Summary: Choices are made each day to follow Jesus and to live by faith. We choose to allow God to be glorified in our lives.

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John 12:20-33 “Following His Footsteps”


Jodi Kantor, in her book, The Obamas portrays Michelle Obama as struggling with the cost of being “The First Lady.” Kantor writes that Mrs. Obama shied away from the spotlight and fought against the loss of freedom and privacy. Michelle wanted the Presidency for her husband, but she did not like the personal cost that its reality required of her.

Josh Hutcherson, who plays Peeta Mellark, in the film “The Hunger Games,” longed for the part. But, he was not prepared for the hype and super-stardom that was suddenly his. He is now struggling with the demands that success and fame have placed upon him.

The disciples were excited about being members of Jesus’ inner circle of followers. They envisioned lives of power, and position. The early Christians, to whom John was writing, basked in the knowledge of God’s love and the experience of God’s grace. The words of Jesus that John records were sobering reminders of the price for love that Jesus paid, and the cost of being a disciple of Jesus.


The scene of today’s gospel lesson takes place early during Holy Week. Scholars aren’t sure when Jesus realized what the cost of being the Son of God, the Messiah, would be. Certainly, by the time he entered into Jerusalem he realized that the cross was in his future.

In verse thirty-three, Jesus says that “When [he] is lifted up from the earth, [he] will draw all people to himself.” He made reference to the type of death he was to die. He also made reference to an Old Testament Story.

The Israelites had sinned against God and once again had rebelled against his Lordship. As punishment, God sent poisonous snakes that bit many people. Moses was instructed to craft the image of a snake and place it on a pole. If anyone looked at that snake, they would be healed from the snake bite. Like the snake, Jesus would be lifted up on the cross. If anyone looked to him for deliverance, they would be saved. Jesus’ death and resurrection provided salvation, established a new relationship between God and humankind, and defeated the forces of sin, death and the devil.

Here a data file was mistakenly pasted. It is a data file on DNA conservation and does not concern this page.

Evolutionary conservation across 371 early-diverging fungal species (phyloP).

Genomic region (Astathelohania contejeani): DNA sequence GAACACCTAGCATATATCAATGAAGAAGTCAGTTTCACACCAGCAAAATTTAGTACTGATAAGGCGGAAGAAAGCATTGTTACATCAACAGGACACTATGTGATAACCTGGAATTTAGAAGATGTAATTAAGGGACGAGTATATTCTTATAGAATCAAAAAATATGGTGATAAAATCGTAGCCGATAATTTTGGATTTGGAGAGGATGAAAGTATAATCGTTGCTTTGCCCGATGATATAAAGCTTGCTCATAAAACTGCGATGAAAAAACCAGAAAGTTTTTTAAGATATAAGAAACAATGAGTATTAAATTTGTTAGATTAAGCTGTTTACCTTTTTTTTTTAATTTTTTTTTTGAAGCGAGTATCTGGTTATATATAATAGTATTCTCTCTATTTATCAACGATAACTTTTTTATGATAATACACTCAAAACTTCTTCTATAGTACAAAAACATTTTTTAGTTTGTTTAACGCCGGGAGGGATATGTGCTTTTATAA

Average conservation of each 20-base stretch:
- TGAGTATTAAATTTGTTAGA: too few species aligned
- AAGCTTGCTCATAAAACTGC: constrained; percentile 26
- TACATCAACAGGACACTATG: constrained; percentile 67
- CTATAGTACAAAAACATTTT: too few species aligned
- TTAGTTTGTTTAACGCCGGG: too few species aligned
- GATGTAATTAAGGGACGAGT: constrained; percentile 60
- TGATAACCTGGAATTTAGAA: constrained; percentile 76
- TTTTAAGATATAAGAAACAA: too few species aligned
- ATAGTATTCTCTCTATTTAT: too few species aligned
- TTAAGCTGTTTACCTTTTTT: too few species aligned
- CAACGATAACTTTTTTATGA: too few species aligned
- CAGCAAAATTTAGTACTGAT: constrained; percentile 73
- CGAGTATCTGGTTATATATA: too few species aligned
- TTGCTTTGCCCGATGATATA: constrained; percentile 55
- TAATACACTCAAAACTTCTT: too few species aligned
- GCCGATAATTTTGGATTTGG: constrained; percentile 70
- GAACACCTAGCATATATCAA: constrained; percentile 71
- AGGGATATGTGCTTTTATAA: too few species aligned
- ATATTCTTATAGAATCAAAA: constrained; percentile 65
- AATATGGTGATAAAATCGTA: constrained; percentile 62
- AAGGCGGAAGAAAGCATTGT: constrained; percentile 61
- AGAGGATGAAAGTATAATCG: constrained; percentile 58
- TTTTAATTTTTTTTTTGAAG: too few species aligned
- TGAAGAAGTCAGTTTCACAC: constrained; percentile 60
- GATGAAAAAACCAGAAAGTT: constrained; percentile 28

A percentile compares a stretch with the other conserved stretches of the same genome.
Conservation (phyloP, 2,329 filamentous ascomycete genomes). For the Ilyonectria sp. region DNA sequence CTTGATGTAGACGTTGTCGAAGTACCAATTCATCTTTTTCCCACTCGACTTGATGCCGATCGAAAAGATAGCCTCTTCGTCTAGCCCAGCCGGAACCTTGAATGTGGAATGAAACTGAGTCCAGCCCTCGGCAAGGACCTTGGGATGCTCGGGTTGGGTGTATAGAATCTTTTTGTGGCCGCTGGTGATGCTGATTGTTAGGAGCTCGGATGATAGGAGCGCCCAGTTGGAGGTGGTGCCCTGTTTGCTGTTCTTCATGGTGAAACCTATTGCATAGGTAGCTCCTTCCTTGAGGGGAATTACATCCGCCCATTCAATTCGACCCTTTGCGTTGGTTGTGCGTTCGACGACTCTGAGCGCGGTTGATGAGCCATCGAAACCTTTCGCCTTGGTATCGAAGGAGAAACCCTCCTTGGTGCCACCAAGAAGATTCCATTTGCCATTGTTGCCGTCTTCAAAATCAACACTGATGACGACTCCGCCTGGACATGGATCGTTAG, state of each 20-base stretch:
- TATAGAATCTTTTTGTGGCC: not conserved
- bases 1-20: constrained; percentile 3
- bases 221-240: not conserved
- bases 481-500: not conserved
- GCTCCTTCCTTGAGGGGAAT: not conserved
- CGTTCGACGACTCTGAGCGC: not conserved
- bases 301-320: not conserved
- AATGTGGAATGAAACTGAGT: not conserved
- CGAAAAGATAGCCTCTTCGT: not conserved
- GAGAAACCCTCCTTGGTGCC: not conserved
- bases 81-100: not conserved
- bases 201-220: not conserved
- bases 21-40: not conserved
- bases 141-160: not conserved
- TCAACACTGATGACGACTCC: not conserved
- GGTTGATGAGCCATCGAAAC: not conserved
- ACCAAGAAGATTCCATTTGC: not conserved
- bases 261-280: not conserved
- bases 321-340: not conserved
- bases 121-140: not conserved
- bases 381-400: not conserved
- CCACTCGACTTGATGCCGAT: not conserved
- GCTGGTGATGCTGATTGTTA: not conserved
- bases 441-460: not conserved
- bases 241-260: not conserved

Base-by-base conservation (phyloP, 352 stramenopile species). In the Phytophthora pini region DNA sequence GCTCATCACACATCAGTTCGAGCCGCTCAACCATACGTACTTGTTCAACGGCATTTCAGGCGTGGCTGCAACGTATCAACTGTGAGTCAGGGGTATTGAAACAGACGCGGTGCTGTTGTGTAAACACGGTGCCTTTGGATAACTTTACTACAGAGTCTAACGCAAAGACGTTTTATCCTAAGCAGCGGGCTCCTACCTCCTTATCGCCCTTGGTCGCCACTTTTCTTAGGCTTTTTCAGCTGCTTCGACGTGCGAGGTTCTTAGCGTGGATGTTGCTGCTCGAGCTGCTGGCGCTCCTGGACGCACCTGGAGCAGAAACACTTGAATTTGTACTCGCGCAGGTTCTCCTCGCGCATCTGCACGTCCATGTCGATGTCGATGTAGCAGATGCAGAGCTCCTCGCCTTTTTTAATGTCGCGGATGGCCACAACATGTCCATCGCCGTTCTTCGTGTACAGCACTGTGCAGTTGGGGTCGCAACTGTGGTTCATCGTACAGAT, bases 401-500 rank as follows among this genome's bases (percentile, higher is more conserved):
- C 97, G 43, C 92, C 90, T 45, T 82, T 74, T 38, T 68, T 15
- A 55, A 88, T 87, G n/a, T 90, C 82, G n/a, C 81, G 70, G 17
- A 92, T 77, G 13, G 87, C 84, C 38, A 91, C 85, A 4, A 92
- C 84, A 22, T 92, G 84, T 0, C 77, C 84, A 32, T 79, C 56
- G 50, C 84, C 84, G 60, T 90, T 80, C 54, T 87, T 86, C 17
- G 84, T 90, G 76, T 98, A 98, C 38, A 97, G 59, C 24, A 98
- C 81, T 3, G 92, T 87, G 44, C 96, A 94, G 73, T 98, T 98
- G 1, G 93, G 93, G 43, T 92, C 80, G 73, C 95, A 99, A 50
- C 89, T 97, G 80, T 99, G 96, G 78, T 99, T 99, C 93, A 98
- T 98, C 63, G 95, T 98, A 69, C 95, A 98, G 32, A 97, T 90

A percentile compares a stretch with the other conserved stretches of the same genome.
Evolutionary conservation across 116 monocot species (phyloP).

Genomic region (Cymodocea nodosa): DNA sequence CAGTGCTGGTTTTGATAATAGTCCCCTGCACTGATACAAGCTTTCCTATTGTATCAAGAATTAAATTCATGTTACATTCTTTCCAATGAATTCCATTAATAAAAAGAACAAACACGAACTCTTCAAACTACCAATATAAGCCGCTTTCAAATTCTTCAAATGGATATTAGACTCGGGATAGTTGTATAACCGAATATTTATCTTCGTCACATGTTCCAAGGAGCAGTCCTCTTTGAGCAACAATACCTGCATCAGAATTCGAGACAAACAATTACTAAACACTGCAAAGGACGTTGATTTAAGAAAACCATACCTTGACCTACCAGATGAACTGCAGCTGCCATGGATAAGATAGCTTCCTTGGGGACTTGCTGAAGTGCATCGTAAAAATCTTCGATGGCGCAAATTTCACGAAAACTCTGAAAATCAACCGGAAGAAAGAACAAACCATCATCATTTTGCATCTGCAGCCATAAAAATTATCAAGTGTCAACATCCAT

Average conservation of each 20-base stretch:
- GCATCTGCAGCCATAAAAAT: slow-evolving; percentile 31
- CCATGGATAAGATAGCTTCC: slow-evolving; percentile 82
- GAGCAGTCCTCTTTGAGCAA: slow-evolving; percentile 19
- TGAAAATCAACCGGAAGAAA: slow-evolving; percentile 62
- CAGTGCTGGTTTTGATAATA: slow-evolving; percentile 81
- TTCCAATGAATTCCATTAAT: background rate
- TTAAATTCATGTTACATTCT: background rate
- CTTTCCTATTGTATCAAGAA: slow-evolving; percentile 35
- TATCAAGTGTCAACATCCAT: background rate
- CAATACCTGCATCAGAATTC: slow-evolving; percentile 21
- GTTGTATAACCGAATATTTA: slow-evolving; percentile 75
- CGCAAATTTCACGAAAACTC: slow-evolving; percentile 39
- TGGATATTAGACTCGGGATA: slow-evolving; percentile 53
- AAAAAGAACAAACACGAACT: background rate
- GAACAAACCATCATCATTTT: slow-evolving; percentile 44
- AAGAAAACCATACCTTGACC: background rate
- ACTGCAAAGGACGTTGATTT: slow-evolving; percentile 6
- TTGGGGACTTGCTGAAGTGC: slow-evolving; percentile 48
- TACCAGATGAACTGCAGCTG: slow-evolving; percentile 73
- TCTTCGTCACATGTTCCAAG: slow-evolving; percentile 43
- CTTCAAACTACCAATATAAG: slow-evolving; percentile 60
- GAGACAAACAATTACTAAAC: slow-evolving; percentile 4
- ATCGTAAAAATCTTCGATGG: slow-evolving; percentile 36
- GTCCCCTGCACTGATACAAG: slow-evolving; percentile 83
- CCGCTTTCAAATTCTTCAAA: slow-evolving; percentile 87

The kingdom of God was established at a great price. This fact was something that the disciples and the early Christians slowly came to realize.


We often imagine that Jesus’ resurrection is the only resurrection ever recorded in the history of the world. In reality, life, death, and resurrection are common realities in our world.

Jesus points out this fact in his discussion with his disciples. He points out that unless a seed falls to the ground and dies it can never come back to life, sprout and produce an abundance of fruit. Death and resurrection happen every day; they are facts of life.

We know that this is true in our lives. We all know of people who have gone through the traumatic experience of losing their job only to find a better job. Some of us have experienced the pain of leaving family and friends, the trauma of moving, and the joy of making new friends. The promise of a resurrection empowers us to go through the death.

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